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Behind-the-Wheel

It's winter tire season

Is summer over already? It seems that the lawn is just coming out of dormancy in my yard but night time temperatures have dipped below seven degrees.

That and the fact that it is October means that it's time to get winter tires installed. Winter tire and chain up routes are now in effect.

I'm fortunate enough to be able to afford a set of four winter tires, wheels and tire pressure sensors for both of our vehicles.

I feel strongly enough about the effectiveness of using true winter tires instead of all season tires that I consider the cost money well spent.I have a set of chains for my two-wheel drive pickup truck in addition to the four winter tires.

I've been stuck with it before trying to drive on the greasy wet snow that quickly packs and polishes to ice here on the Island and that's not going to happen again.

Studded winter tires are also a good choice, especially on black ice, but remember that if you have a front-wheel drive vehicle you must purchase a set of four studded winter tires.

Having said that, I've also spent a few winters here with only all season tires on the vehicle and even with four wheel drive did occasionally have trouble. The all season tires did meet the definition of winter tires for the purposes of the signs posted on our highways by the Ministry of Transportation and Infrastructure each year.

However, they are a trade off, both in terms of cost and performance. No one tire can handle all road conditions equally well, and this is true of winter tires being used in the summer.

The M+S marking on an all season tire tells us about the tread design. It has no connection with the rubber compound used to make the tread and it's ability to stick to snow and ice.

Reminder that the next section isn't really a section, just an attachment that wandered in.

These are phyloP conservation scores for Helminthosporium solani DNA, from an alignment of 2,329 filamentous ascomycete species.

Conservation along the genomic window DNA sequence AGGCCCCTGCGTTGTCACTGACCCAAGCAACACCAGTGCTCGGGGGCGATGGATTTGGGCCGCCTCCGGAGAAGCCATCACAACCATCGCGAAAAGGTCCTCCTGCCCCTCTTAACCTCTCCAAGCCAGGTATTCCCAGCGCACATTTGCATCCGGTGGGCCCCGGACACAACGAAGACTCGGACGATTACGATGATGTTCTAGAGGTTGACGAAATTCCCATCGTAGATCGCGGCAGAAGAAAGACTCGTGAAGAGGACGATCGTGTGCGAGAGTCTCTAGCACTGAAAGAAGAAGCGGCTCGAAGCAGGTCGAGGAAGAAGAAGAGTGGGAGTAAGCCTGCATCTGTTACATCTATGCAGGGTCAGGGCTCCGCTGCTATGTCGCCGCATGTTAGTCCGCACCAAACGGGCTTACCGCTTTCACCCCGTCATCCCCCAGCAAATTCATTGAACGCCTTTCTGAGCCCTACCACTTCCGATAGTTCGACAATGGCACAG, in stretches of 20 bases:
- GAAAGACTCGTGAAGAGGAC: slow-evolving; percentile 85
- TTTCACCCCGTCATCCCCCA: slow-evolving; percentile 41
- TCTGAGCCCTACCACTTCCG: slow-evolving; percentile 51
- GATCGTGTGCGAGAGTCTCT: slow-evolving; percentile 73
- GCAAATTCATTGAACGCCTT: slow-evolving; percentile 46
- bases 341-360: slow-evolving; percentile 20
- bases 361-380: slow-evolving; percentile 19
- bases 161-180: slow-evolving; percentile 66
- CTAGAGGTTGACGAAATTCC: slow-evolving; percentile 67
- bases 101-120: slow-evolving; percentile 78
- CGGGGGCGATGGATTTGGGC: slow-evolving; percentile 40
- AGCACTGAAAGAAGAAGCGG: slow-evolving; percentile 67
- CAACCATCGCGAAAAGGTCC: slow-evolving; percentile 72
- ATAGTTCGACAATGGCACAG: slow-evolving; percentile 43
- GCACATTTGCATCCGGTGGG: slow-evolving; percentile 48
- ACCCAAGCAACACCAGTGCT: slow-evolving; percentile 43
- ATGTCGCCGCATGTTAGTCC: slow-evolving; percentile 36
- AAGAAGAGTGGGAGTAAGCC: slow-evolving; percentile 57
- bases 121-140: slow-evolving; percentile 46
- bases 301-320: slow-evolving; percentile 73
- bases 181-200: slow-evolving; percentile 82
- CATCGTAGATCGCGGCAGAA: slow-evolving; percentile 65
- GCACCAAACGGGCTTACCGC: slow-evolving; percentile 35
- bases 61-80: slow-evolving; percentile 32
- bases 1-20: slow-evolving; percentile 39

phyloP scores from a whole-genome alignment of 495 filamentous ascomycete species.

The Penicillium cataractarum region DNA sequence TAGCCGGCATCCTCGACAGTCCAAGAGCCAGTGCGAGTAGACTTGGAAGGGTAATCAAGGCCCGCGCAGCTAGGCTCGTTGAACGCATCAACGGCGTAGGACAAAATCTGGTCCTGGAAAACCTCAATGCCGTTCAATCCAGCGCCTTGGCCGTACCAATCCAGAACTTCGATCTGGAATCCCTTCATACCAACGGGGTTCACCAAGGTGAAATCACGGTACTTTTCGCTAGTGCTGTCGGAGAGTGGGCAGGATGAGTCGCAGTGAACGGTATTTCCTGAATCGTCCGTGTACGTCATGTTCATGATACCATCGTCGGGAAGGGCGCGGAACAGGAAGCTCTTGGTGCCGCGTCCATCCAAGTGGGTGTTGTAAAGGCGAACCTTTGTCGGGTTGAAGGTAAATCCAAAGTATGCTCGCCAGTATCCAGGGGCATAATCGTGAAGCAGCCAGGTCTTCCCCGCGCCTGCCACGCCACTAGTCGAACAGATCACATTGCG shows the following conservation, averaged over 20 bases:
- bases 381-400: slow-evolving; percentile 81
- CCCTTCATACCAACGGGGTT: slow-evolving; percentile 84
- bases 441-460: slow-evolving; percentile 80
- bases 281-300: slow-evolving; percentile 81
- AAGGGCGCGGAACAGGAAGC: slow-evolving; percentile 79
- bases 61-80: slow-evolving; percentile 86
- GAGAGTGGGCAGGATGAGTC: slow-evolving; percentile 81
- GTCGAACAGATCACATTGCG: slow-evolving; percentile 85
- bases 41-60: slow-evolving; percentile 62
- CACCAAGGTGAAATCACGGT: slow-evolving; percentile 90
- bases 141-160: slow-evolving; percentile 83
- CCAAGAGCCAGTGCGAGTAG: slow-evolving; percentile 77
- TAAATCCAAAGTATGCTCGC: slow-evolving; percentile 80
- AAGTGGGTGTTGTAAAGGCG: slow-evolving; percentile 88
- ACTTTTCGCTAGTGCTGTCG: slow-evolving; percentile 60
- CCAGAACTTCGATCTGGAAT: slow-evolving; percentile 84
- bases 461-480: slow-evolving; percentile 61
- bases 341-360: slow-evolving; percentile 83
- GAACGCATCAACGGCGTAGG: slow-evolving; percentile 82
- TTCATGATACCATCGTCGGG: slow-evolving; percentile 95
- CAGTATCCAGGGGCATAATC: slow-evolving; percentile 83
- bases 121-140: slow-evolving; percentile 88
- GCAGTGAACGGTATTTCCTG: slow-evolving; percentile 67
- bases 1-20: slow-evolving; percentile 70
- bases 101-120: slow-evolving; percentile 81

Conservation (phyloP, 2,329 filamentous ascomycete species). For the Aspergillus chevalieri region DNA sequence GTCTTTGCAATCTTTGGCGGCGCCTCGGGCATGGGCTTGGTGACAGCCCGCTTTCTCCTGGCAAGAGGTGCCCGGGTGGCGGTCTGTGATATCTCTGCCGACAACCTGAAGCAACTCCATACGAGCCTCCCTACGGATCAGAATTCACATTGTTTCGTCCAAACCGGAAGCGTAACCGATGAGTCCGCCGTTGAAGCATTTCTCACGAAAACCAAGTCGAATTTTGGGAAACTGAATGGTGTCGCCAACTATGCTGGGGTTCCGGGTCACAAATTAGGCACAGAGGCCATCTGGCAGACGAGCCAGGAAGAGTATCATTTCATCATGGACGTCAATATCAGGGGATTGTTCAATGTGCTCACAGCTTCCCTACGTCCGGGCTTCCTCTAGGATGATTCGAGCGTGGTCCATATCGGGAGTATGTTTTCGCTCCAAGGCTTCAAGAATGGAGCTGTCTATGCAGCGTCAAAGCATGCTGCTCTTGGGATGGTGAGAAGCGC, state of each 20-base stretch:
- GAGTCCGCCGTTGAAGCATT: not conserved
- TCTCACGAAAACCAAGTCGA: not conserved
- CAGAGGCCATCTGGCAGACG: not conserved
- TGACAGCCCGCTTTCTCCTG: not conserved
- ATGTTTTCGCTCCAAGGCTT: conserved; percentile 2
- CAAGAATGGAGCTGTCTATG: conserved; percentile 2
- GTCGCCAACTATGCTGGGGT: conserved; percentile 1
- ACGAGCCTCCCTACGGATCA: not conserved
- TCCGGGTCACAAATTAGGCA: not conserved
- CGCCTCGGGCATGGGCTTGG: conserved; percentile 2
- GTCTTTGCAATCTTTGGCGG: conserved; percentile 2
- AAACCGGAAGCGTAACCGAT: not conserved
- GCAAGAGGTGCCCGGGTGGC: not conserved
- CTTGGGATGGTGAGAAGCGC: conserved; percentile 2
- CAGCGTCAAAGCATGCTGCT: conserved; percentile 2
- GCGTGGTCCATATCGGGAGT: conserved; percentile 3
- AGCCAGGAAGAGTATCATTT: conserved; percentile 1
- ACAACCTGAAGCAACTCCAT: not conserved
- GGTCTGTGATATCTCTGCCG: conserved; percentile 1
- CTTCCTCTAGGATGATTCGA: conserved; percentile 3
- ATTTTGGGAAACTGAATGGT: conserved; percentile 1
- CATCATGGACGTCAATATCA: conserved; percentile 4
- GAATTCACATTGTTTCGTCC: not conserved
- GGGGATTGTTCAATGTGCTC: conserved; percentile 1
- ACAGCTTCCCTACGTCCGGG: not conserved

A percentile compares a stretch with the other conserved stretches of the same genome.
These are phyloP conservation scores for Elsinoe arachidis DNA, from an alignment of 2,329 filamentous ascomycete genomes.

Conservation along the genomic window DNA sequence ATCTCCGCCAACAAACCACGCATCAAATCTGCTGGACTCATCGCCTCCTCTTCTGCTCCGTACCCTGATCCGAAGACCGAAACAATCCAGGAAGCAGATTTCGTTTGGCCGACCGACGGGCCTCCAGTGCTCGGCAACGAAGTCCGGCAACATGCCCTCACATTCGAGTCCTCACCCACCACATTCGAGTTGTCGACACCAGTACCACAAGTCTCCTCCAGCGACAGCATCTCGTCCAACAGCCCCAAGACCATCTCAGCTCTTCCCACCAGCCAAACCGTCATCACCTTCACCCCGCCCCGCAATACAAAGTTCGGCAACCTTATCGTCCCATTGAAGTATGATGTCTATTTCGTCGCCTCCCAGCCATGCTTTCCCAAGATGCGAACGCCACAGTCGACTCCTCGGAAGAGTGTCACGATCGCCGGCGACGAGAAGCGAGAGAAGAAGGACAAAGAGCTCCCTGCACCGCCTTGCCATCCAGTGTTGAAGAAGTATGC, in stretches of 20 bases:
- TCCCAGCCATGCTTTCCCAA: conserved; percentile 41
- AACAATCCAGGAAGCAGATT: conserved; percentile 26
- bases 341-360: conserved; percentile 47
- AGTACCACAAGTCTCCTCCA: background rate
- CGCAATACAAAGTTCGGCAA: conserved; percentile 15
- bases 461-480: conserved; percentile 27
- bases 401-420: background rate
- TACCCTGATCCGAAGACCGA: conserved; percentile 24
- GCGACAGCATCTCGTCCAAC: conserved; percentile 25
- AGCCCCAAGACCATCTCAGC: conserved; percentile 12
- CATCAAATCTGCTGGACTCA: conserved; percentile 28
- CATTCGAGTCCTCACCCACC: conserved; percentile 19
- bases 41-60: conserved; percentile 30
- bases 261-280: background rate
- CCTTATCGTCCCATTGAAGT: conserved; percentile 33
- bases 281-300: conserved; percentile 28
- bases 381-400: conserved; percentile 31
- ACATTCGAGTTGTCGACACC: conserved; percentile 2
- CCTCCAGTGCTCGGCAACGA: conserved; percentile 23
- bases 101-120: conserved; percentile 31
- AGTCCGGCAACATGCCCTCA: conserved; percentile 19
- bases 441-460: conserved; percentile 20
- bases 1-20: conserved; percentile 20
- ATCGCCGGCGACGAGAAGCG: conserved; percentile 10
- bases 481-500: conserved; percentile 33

Speaking of tread, winter tires are considered to be worn out when their minimum tread depth is twice that of summer or all season tires. Even then, the minimum tread depth may not be enough to keep you safe.

Most people think of winter tires in terms of traction to move the vehicle ahead. This is only part of the equation as true winter tires also help you turn and brake.

Michelin has produced a video titled Winter Driving Tips on Braking that illustrates steering control difficulties created by mis-matched tires and how winter tires work with current vehicle safety systems.

You've probably heard it many times before, but adequate tires are not the only thing that you should consider having for winter driving. Being prepared for trouble with a shovel, tow rope, washer fluid, extra winter clothing, tools and a collection of small spare parts is never a bad idea.

You can't always blame the road maintenance. There are some situations that even the best winter tires and chains cannot conquer. Know before you go is always good advice because sometimes the best choice is not to travel at all.

Few of us must make trips in bad weather conditions that are more important than our health and well being.

Story URL: http://www.drivesmartbc.ca/safety-equipment/winter-tire-season-begins

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About the Author

Tim Schewe is a retired constable with many years of traffic law enforcement experience. He has been writing his column for most of the 20 years of his service in the RCMP.

The column was 'The Beat Goes On' in Fort St. John, 'Traffic Tips' in the South Okanagan and now 'Behind the Wheel' on Vancouver Island and here on Castanet.net.

Schewe retired from the force in January of 2006, but the column has become a habit, and continues.

To comment, please email

To learn more, visit DriveSmartBC



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The views expressed are strictly those of the author and not necessarily those of Castanet. Castanet does not warrant the contents.

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